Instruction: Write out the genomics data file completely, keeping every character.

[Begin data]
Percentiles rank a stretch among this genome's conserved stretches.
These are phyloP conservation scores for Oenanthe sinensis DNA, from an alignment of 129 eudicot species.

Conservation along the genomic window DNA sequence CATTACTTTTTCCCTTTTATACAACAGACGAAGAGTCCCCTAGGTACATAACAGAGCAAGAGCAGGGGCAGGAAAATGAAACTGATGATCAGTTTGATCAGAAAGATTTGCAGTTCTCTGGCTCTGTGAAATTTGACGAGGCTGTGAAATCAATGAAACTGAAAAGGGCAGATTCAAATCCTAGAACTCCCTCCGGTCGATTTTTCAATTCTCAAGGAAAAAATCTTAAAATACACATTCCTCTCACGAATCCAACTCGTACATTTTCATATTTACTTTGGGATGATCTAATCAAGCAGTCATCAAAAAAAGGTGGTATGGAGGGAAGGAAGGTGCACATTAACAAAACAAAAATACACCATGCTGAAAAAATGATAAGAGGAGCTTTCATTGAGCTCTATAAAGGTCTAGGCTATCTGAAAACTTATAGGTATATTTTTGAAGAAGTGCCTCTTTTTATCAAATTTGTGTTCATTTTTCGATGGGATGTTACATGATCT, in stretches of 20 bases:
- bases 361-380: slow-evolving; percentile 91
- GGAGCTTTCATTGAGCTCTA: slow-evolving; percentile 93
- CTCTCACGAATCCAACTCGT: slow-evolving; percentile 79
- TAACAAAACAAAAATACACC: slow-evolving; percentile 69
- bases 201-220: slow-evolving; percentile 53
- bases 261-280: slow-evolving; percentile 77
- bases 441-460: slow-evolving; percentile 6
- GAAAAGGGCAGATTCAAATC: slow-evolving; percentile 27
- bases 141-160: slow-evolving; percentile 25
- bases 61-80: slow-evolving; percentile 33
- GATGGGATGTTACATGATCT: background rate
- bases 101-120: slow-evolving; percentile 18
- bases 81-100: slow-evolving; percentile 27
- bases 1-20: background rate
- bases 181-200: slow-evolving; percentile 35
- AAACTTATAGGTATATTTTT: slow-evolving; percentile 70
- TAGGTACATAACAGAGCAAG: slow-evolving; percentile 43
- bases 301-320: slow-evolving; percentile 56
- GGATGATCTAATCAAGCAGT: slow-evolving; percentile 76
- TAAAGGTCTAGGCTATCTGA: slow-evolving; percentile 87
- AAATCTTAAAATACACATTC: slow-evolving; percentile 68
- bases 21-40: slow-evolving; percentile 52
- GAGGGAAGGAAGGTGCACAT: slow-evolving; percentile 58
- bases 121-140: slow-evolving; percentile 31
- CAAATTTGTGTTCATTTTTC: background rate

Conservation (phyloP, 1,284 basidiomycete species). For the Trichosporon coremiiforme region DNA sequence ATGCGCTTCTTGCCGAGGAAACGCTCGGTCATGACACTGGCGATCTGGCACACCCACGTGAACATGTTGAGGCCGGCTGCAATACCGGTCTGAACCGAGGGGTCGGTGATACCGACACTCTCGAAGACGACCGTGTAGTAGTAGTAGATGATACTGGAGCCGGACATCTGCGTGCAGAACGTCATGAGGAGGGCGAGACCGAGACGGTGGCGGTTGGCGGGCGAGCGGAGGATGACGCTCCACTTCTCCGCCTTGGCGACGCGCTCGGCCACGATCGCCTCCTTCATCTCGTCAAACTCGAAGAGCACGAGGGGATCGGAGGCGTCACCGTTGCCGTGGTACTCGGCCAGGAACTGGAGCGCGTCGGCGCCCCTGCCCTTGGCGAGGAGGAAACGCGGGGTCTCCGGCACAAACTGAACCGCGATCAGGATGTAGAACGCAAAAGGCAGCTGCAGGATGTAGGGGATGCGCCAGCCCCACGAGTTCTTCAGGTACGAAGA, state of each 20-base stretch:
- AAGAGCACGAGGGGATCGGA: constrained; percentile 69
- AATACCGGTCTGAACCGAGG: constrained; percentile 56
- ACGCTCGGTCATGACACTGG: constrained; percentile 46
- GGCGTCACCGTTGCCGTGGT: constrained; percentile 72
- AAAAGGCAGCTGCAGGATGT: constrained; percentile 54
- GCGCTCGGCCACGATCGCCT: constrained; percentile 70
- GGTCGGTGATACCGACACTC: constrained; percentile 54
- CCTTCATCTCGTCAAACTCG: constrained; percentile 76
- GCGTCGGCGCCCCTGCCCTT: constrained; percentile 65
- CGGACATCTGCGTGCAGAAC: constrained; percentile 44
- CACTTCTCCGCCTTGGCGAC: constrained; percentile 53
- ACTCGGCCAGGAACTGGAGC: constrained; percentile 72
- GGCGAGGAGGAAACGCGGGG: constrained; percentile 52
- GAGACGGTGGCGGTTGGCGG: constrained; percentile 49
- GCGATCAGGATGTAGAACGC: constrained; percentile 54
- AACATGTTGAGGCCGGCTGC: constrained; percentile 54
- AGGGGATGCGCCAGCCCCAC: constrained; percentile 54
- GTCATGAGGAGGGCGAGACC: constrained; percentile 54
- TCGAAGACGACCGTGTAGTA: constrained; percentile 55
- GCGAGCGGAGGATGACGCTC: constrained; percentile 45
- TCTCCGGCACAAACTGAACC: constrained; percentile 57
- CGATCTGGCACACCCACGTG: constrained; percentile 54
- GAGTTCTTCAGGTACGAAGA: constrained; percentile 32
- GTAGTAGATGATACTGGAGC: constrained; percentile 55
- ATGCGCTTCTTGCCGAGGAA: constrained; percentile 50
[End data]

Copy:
Percentiles rank a stretch among this genome's conserved stretches.
These are phyloP conservation scores for Oenanthe sinensis DNA, from an alignment of 129 eudicot species.

Conservation along the genomic window DNA sequence CATTACTTTTTCCCTTTTATACAACAGACGAAGAGTCCCCTAGGTACATAACAGAGCAAGAGCAGGGGCAGGAAAATGAAACTGATGATCAGTTTGATCAGAAAGATTTGCAGTTCTCTGGCTCTGTGAAATTTGACGAGGCTGTGAAATCAATGAAACTGAAAAGGGCAGATTCAAATCCTAGAACTCCCTCCGGTCGATTTTTCAATTCTCAAGGAAAAAATCTTAAAATACACATTCCTCTCACGAATCCAACTCGTACATTTTCATATTTACTTTGGGATGATCTAATCAAGCAGTCATCAAAAAAAGGTGGTATGGAGGGAAGGAAGGTGCACATTAACAAAACAAAAATACACCATGCTGAAAAAATGATAAGAGGAGCTTTCATTGAGCTCTATAAAGGTCTAGGCTATCTGAAAACTTATAGGTATATTTTTGAAGAAGTGCCTCTTTTTATCAAATTTGTGTTCATTTTTCGATGGGATGTTACATGATCT, in stretches of 20 bases:
- bases 361-380: slow-evolving; percentile 91
- GGAGCTTTCATTGAGCTCTA: slow-evolving; percentile 93
- CTCTCACGAATCCAACTCGT: slow-evolving; percentile 79
- TAACAAAACAAAAATACACC: slow-evolving; percentile 69
- bases 201-220: slow-evolving; percentile 53
- bases 261-280: slow-evolving; percentile 77
- bases 441-460: slow-evolving; percentile 6
- GAAAAGGGCAGATTCAAATC: slow-evolving; percentile 27
- bases 141-160: slow-evolving; percentile 25
- bases 61-80: slow-evolving; percentile 33
- GATGGGATGTTACATGATCT: background rate
- bases 101-120: slow-evolving; percentile 18
- bases 81-100: slow-evolving; percentile 27
- bases 1-20: background rate
- bases 181-200: slow-evolving; percentile 35
- AAACTTATAGGTATATTTTT: slow-evolving; percentile 70
- TAGGTACATAACAGAGCAAG: slow-evolving; percentile 43
- bases 301-320: slow-evolving; percentile 56
- GGATGATCTAATCAAGCAGT: slow-evolving; percentile 76
- TAAAGGTCTAGGCTATCTGA: slow-evolving; percentile 87
- AAATCTTAAAATACACATTC: slow-evolving; percentile 68
- bases 21-40: slow-evolving; percentile 52
- GAGGGAAGGAAGGTGCACAT: slow-evolving; percentile 58
- bases 121-140: slow-evolving; percentile 31
- CAAATTTGTGTTCATTTTTC: background rate

Conservation (phyloP, 1,284 basidiomycete species). For the Trichosporon coremiiforme region DNA sequence ATGCGCTTCTTGCCGAGGAAACGCTCGGTCATGACACTGGCGATCTGGCACACCCACGTGAACATGTTGAGGCCGGCTGCAATACCGGTCTGAACCGAGGGGTCGGTGATACCGACACTCTCGAAGACGACCGTGTAGTAGTAGTAGATGATACTGGAGCCGGACATCTGCGTGCAGAACGTCATGAGGAGGGCGAGACCGAGACGGTGGCGGTTGGCGGGCGAGCGGAGGATGACGCTCCACTTCTCCGCCTTGGCGACGCGCTCGGCCACGATCGCCTCCTTCATCTCGTCAAACTCGAAGAGCACGAGGGGATCGGAGGCGTCACCGTTGCCGTGGTACTCGGCCAGGAACTGGAGCGCGTCGGCGCCCCTGCCCTTGGCGAGGAGGAAACGCGGGGTCTCCGGCACAAACTGAACCGCGATCAGGATGTAGAACGCAAAAGGCAGCTGCAGGATGTAGGGGATGCGCCAGCCCCACGAGTTCTTCAGGTACGAAGA, state of each 20-base stretch:
- AAGAGCACGAGGGGATCGGA: constrained; percentile 69
- AATACCGGTCTGAACCGAGG: constrained; percentile 56
- ACGCTCGGTCATGACACTGG: constrained; percentile 46
- GGCGTCACCGTTGCCGTGGT: constrained; percentile 72
- AAAAGGCAGCTGCAGGATGT: constrained; percentile 54
- GCGCTCGGCCACGATCGCCT: constrained; percentile 70
- GGTCGGTGATACCGACACTC: constrained; percentile 54
- CCTTCATCTCGTCAAACTCG: constrained; percentile 76
- GCGTCGGCGCCCCTGCCCTT: constrained; percentile 65
- CGGACATCTGCGTGCAGAAC: constrained; percentile 44
- CACTTCTCCGCCTTGGCGAC: constrained; percentile 53
- ACTCGGCCAGGAACTGGAGC: constrained; percentile 72
- GGCGAGGAGGAAACGCGGGG: constrained; percentile 52
- GAGACGGTGGCGGTTGGCGG: constrained; percentile 49
- GCGATCAGGATGTAGAACGC: constrained; percentile 54
- AACATGTTGAGGCCGGCTGC: constrained; percentile 54
- AGGGGATGCGCCAGCCCCAC: constrained; percentile 54
- GTCATGAGGAGGGCGAGACC: constrained; percentile 54
- TCGAAGACGACCGTGTAGTA: constrained; percentile 55
- GCGAGCGGAGGATGACGCTC: constrained; percentile 45
- TCTCCGGCACAAACTGAACC: constrained; percentile 57
- CGATCTGGCACACCCACGTG: constrained; percentile 54
- GAGTTCTTCAGGTACGAAGA: constrained; percentile 32
- GTAGTAGATGATACTGGAGC: constrained; percentile 55
- ATGCGCTTCTTGCCGAGGAA: constrained; percentile 50